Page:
The Plot Line
He writes, "The Wards have beauty and brains, but no idea how to stay financially solvent until the mysterious appearance of a peddler woman (Hannah) who offers them her services as a kind of all-purpose maid and housekeeper. Hannah herself has just given up a baby for adoption and is in desperate straits, but soon makes herself indispensable, especially with the two small children and a third child born shortly thereafter. From this starting point, the story flashes back to explain Hannah's history, and progresses for the next twenty years or so, until all the children are grown. Several other important characters are people who have befriended or betrayed Hannah over the years, and who take an interest in her son.
"Hannah is noted for a great deal of practical wisdom, and gives impetuous Professor Ward the encouragement he needs to follow through with the invention of a refrigerator. When his first plans are stolen, she encourages him to come up with something better, rather than to waste his resources fighting a legal battle. Eventually he becomes a very successful man, and is able to give Hannah the encouragement and help she needs when she fears that her son is going to choose a life of wealthy indolence. Because Hannah has very strong ideas of class distinction and wants her son to become somebody important, she has never revealed to him that she is his mother.
"Major themes in the story are nonresistance, personal integrity, courage, industry, forgiveness, and responsibility. There is also a little romance, some of it very touching. As to religion, there is an acknowlegement of a mysterious providential force of some kind, but the characters express uncertainty whether it be "They, He, or It" and generally seem embarrassed at the thought of being perceived to be superstitious. Their beliefs are based on personal experiences and logic, not on any written revelation."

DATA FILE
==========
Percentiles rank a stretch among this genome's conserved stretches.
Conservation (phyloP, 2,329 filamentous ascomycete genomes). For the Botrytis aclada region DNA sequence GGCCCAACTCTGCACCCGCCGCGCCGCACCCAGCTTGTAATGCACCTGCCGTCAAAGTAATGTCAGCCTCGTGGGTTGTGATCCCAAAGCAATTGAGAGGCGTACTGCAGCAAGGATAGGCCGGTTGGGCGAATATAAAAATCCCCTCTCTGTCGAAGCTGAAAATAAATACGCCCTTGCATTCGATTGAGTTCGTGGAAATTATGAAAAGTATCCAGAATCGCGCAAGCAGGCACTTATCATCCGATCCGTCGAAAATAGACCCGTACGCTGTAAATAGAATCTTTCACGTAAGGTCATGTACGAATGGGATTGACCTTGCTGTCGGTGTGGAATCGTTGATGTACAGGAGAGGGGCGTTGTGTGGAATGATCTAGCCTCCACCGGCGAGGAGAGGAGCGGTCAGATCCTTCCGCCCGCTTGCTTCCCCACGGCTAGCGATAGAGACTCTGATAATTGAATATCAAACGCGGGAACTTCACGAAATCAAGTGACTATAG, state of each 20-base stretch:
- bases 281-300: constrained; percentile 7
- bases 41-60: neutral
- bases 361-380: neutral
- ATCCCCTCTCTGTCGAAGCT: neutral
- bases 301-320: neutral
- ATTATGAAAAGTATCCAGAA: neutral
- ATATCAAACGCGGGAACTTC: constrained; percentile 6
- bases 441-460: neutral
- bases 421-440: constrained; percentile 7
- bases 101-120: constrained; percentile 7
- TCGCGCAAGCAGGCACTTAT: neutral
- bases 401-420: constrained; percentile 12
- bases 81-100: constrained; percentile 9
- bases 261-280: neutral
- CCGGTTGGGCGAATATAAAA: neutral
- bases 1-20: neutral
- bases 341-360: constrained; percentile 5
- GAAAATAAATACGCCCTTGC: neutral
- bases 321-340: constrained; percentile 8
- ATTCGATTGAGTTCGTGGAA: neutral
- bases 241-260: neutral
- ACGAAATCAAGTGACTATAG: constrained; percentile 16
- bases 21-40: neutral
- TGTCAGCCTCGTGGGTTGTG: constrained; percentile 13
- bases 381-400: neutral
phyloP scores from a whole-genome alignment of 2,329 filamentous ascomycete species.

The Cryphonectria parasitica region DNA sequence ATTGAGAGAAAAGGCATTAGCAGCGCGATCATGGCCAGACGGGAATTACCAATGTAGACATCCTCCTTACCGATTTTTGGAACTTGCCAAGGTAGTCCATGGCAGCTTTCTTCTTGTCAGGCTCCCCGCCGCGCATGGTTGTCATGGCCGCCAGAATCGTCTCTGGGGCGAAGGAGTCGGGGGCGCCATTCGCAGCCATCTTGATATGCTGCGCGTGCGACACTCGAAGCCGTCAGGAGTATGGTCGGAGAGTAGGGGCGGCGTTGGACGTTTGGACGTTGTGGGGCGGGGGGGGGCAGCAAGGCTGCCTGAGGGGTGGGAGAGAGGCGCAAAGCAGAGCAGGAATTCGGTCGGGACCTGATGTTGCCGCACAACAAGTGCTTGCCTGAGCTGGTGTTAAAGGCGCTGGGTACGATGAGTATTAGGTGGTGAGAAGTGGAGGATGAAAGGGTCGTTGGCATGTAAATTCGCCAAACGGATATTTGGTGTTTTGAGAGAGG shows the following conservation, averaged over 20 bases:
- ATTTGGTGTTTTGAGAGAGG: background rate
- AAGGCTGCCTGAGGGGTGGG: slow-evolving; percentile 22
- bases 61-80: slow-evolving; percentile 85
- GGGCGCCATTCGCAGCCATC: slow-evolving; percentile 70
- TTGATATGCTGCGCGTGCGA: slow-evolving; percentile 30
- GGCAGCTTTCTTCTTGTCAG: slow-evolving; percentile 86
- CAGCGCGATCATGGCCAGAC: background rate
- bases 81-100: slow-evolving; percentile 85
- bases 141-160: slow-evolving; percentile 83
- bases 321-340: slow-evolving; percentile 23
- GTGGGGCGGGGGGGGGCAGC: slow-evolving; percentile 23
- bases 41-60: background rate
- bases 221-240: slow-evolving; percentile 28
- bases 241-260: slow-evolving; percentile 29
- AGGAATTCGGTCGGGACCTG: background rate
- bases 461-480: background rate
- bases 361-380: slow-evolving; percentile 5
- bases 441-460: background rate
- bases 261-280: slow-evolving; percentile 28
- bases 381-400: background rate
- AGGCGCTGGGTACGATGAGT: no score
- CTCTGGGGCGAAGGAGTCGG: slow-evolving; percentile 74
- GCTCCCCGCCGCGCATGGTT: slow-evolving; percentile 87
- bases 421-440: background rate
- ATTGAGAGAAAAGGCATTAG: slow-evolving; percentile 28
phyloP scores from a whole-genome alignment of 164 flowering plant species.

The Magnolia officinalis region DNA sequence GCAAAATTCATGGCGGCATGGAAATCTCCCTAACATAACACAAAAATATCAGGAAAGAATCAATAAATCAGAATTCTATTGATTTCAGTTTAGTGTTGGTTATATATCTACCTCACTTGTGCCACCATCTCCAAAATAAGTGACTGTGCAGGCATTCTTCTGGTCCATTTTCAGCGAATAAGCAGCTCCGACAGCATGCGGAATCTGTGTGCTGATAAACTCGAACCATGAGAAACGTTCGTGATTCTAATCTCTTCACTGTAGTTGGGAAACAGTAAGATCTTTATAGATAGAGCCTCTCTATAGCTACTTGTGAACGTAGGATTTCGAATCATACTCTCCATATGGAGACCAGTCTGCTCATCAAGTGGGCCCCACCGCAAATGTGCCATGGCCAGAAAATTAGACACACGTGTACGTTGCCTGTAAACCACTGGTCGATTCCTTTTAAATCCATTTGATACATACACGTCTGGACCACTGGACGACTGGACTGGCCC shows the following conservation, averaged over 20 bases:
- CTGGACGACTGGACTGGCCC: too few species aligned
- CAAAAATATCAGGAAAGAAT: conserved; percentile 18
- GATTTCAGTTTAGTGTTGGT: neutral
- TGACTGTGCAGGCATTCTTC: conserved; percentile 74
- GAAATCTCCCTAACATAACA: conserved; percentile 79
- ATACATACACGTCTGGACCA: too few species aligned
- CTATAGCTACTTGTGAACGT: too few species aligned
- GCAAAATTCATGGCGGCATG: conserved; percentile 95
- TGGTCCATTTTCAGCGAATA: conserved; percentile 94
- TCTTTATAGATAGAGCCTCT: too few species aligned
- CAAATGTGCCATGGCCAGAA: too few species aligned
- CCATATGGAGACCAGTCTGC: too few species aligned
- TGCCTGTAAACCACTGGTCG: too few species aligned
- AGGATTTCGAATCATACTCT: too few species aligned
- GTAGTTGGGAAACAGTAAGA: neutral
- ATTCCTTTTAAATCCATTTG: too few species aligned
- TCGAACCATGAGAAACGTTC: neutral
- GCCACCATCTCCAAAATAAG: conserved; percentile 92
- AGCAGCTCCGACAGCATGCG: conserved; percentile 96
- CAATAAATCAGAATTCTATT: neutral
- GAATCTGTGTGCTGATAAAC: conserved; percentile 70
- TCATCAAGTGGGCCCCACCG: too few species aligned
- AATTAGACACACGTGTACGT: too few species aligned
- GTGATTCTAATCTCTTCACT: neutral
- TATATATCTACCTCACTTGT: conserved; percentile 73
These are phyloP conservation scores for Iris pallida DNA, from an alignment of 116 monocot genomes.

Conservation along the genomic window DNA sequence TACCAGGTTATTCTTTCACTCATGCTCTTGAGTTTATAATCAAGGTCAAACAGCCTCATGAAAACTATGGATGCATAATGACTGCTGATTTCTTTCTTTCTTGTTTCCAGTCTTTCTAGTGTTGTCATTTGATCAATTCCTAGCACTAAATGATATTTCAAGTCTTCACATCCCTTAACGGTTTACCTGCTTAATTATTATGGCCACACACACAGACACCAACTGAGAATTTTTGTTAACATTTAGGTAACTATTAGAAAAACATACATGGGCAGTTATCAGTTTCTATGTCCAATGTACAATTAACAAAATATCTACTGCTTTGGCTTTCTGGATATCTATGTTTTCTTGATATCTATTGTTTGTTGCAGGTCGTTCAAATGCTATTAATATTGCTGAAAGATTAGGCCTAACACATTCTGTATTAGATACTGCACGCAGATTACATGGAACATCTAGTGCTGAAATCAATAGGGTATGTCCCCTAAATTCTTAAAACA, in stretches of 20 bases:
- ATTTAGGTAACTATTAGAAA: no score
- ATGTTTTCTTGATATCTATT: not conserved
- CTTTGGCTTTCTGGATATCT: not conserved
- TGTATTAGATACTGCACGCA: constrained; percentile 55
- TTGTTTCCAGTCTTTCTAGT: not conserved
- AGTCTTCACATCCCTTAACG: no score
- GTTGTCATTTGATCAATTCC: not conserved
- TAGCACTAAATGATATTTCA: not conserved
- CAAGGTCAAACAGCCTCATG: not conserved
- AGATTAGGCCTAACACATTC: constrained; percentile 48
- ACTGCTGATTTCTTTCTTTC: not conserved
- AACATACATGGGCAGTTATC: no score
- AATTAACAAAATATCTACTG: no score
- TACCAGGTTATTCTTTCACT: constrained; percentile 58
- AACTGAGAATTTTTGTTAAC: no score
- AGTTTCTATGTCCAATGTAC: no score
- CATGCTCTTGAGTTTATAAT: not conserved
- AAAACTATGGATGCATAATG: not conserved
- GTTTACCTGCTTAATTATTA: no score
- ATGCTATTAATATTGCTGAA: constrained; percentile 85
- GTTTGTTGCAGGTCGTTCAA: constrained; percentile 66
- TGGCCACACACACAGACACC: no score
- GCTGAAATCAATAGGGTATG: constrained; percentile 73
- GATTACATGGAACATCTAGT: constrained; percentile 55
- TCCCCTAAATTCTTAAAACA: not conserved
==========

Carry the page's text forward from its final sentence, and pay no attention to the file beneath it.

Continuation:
Another reviewer, Fran Zabawa, writes, "White Banners embraces a thread that Lloyd C. Douglas carries throughout many of his works. That thread, I believe, is doing good especially when you know you will never receive recognition for it. Even more, doing good without getting caught. In one of his other works he carries that theme to the point that if you do something good and either boast about it or someone finds out about it, it doesn't 'count'."
I also read another reviewer - can't find the quote right now - that said this book was considered by some to be one of Douglas' best work - while others - just as vehemently - said it was his worst!
So I was thrilled to find this blog written Oct. 14. 2012 by Bernard Goldberg about White Banners. It felt a little like my story.
"Every once in a while a book comes along that literally changes your life, and the way you see things. This book by Lloyd C. Douglas, “White Banners” was one of these books for me. When my grandparents passed away, many years ago, and the family went through all their possessions as families often do, the treasures that I was so blessed with were many of my grandfather’s books. They had a distinct smell to them, of decades of cigarette smoke, but I was glad to have them regardless. Among these was a book by Lloyd C. Douglas, “The Robe.” in the over 15 years since, this book has adorned every bookshelf of mine, and the cigarette odor has now diminished to a linger, a welcome revisit of my grandparents home whenever I open it. Why did I talk about this? Because, when I had the occasion to purchase “White Banners” for a paltry twenty-five cents at my local library, the author’s name rang a familiar bell. Little did I know as I embarked on this journey back in time, through a book written in 1936, that this journey would have such a distinct effect on me.